Vital Signs Monitors
Edition: March 2003 - Vol 11 Number 03
Vital signs are measurements of the bodyís most basic functions. The four main vital signs routinely monitored by medical professionals and healthcare providers include:
∑ Body temperature
∑ Pulse rate
∑ Respiration rate (rate of breathing)
∑ Blood pressure (Blood pressure is not considered a vital sign, but is often measured along with the vital signs.)
Vital signs monitors provide continuous monitoring of multiple critical parameters, including temperature, noninvasive blood pressure, pulse rate, ECG and oxygen saturation (SpO2), making them suitable for conscious sedation procedures as well as simple monitoring. They are found in the acute care setting as well as clinical and private office settings.
Key selling points include these monitorsí ease of transport and portability, versatility and flexibility, the clarity with which readings are displayed, their ability to be networked with central workstations, and their ability to be incorporated into electronic medical records systems.
Ease of transport of vital signs monitors is a strong selling point in both inpatient and outpatient settings. Some models weighing less than 10 pounds can be easily carried with convenient carrying handles. Many monitors can be stand- and roller-mounted for easy transport. For example, GE Medical Systems touts that its DINAMAP PRO Series Monitor sports roller blade-style wheels for effortless gliding.
Accessories for vital signs monitors can include reusable or disposable cuffs, cuff hoses and power cords. Some units have built-in printers or recorders, so that waveforms and graphic trends can be captured for later review or the record. (Built-in printers and recorders can be especially useful to track apnea events by recording the patientís respiration, heart rate and oxygen saturation level.) Other models can be connected wirelessly to printers.
Like many technologies, vital signs monitors are becoming smaller and smaller. The Welch Allyn Micropaq wireless ambulatory monitor, for example, features waveform display, multi-parameter monitoring and patient alarm capabilities in a patient-wearable device. This 1-pound unit provides measurement of ECG, heart rate and pulse oximetry. Itís said to be well-suited for use in cardiac care with ambulatory patients connected wirelessly to a network and central nursing workstation.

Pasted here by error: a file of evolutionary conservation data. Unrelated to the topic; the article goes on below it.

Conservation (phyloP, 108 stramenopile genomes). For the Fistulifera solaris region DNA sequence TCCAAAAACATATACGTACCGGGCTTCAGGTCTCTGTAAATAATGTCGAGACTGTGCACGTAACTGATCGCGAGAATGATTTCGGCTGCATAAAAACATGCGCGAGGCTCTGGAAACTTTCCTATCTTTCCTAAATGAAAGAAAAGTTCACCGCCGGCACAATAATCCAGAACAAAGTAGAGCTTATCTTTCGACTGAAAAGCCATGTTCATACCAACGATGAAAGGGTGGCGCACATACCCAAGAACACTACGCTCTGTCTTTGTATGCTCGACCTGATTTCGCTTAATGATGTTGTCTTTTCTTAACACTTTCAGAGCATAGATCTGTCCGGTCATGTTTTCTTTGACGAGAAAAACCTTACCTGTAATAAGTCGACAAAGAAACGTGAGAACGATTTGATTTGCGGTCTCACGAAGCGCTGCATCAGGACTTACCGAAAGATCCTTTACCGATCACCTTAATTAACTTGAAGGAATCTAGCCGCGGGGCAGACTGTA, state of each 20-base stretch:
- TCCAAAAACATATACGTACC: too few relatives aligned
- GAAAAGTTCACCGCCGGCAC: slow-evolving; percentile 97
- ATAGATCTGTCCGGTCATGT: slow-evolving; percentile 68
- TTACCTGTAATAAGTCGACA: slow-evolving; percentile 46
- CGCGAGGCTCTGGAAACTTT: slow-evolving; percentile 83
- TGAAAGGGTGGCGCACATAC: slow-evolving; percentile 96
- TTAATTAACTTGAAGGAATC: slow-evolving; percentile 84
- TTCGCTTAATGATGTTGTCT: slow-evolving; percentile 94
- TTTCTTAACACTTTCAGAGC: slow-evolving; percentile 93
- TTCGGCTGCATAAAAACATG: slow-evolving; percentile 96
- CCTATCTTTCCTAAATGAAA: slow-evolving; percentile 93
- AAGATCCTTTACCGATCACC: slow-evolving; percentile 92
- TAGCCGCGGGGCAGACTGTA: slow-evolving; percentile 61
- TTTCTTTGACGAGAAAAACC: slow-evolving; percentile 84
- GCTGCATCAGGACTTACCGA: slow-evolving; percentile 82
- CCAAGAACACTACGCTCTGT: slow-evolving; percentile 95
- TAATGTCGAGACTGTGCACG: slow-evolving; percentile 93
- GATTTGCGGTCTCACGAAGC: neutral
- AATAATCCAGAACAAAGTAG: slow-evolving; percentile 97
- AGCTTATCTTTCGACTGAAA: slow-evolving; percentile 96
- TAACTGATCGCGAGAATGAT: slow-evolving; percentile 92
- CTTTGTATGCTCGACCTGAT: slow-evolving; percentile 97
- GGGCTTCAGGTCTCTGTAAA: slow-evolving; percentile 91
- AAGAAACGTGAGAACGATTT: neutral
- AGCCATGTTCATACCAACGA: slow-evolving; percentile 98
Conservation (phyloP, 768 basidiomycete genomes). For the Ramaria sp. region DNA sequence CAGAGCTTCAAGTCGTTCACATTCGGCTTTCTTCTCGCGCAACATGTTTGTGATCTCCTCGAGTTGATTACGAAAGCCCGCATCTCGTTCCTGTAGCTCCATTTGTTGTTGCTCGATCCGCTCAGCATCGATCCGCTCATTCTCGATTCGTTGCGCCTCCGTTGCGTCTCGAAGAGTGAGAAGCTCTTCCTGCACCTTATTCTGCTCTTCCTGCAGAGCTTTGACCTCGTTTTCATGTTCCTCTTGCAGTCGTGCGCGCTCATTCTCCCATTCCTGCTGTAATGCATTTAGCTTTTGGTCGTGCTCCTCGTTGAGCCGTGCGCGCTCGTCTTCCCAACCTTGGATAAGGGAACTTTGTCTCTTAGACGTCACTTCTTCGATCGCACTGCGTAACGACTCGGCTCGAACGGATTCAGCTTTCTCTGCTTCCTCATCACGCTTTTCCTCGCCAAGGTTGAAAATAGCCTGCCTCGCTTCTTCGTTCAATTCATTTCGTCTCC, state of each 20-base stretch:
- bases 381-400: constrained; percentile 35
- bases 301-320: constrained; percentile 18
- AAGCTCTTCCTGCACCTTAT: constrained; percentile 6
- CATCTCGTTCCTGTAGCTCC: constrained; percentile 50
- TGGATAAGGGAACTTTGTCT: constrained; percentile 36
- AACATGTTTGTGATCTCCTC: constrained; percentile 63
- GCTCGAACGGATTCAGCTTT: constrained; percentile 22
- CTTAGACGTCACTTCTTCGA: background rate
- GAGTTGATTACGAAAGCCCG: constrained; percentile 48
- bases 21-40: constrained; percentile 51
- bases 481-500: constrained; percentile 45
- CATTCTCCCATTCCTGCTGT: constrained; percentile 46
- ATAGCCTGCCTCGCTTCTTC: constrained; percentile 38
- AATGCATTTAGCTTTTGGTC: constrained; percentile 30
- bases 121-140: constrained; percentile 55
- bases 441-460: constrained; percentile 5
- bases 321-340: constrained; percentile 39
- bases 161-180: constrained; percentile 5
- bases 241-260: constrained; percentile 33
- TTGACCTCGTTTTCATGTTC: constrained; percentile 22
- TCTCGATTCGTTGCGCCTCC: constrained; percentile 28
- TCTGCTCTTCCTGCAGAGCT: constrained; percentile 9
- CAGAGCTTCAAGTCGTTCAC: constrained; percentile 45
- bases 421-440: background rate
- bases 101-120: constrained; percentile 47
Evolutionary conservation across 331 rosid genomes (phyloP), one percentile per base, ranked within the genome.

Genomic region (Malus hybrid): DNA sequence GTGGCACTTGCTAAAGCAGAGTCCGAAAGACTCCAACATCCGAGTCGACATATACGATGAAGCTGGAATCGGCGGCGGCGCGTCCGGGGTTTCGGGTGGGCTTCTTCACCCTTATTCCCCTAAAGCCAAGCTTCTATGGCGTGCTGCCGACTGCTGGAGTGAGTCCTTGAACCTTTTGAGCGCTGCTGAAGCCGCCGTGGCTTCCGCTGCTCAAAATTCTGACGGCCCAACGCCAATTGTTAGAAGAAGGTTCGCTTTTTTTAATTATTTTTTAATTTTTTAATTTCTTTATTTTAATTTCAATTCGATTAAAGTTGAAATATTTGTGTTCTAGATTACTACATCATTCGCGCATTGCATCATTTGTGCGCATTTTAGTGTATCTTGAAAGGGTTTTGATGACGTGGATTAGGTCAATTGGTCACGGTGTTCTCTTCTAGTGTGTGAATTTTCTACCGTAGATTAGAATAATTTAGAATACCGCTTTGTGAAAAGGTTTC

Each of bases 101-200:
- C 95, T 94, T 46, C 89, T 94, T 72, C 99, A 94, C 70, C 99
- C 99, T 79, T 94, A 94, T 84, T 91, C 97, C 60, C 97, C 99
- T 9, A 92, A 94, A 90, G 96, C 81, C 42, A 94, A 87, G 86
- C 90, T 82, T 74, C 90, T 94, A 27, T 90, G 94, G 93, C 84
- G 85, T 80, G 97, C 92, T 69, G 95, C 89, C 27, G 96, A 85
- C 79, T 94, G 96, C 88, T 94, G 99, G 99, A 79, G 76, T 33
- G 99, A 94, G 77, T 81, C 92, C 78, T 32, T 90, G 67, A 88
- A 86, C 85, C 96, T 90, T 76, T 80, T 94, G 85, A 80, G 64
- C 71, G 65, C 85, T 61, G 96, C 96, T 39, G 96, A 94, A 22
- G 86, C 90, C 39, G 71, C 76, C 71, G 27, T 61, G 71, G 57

Data from vital signs monitors could become an integral part of electronic medical records very soon. In fact, as many as 64 GE DINAMAP PRO monitors can be connected to its CHANT Server software for automatic uploading into the electronic medical record.
At least one company Ė QRS Diagnostics in Plymouth, Minn. Ė uses PC Card technology to convert off-the-shelf PC, laptop or handheld computers into medical devices, including monitors. The companyís VitalCards product has yet to be cleared by the FDA. However, itís already marketing cards for spirometry, electrocardiography and spirometry/pulse oximetry. Combined with personal digital assistants (PDAs) that support wireless networking, these cards can be used for mobile wireless health monitoring.
Brewerton, N.Y.-based Nasiff Associates has developed a similar technology, and is said to have been the first to develop a PC-based vital signs monitor in 1997, including a 12-lead ECG, non-invasive blood pressure, SpO2 and temperature.